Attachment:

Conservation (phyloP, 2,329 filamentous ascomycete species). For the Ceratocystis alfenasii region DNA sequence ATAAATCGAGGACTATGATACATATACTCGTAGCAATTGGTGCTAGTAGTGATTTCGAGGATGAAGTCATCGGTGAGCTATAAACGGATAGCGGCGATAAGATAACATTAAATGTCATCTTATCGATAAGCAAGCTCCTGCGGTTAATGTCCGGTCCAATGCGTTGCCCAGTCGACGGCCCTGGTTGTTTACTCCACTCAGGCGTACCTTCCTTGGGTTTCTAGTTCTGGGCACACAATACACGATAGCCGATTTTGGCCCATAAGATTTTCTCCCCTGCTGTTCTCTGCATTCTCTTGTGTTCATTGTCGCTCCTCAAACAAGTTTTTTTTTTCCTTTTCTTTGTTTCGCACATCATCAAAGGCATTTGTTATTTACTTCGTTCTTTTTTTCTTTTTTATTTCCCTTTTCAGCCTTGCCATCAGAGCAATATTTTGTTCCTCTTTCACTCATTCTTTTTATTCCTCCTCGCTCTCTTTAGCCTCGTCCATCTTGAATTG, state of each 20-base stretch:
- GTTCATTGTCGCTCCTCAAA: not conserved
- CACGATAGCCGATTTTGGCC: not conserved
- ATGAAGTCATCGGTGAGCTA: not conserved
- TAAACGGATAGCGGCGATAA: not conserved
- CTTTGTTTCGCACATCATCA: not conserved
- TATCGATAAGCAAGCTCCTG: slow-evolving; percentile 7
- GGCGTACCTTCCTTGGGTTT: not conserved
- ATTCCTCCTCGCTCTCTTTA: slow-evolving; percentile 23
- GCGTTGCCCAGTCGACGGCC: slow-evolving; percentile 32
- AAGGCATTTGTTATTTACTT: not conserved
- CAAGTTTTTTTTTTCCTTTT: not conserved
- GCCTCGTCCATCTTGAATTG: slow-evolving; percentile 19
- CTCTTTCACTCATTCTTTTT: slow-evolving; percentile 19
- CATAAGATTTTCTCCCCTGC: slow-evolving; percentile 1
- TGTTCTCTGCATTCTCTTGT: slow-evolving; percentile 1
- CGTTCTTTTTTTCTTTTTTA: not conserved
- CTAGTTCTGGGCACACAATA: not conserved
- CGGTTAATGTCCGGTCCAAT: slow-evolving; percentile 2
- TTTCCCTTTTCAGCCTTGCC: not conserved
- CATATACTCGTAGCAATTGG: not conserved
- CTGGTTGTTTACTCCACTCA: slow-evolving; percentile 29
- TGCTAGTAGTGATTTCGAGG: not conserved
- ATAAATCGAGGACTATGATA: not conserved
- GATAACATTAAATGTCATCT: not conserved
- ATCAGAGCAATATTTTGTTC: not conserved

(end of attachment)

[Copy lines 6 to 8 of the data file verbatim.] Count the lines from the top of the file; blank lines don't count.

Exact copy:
- CTTTGTTTCGCACATCATCA: not conserved
- TATCGATAAGCAAGCTCCTG: slow-evolving; percentile 7
- GGCGTACCTTCCTTGGGTTT: not conserved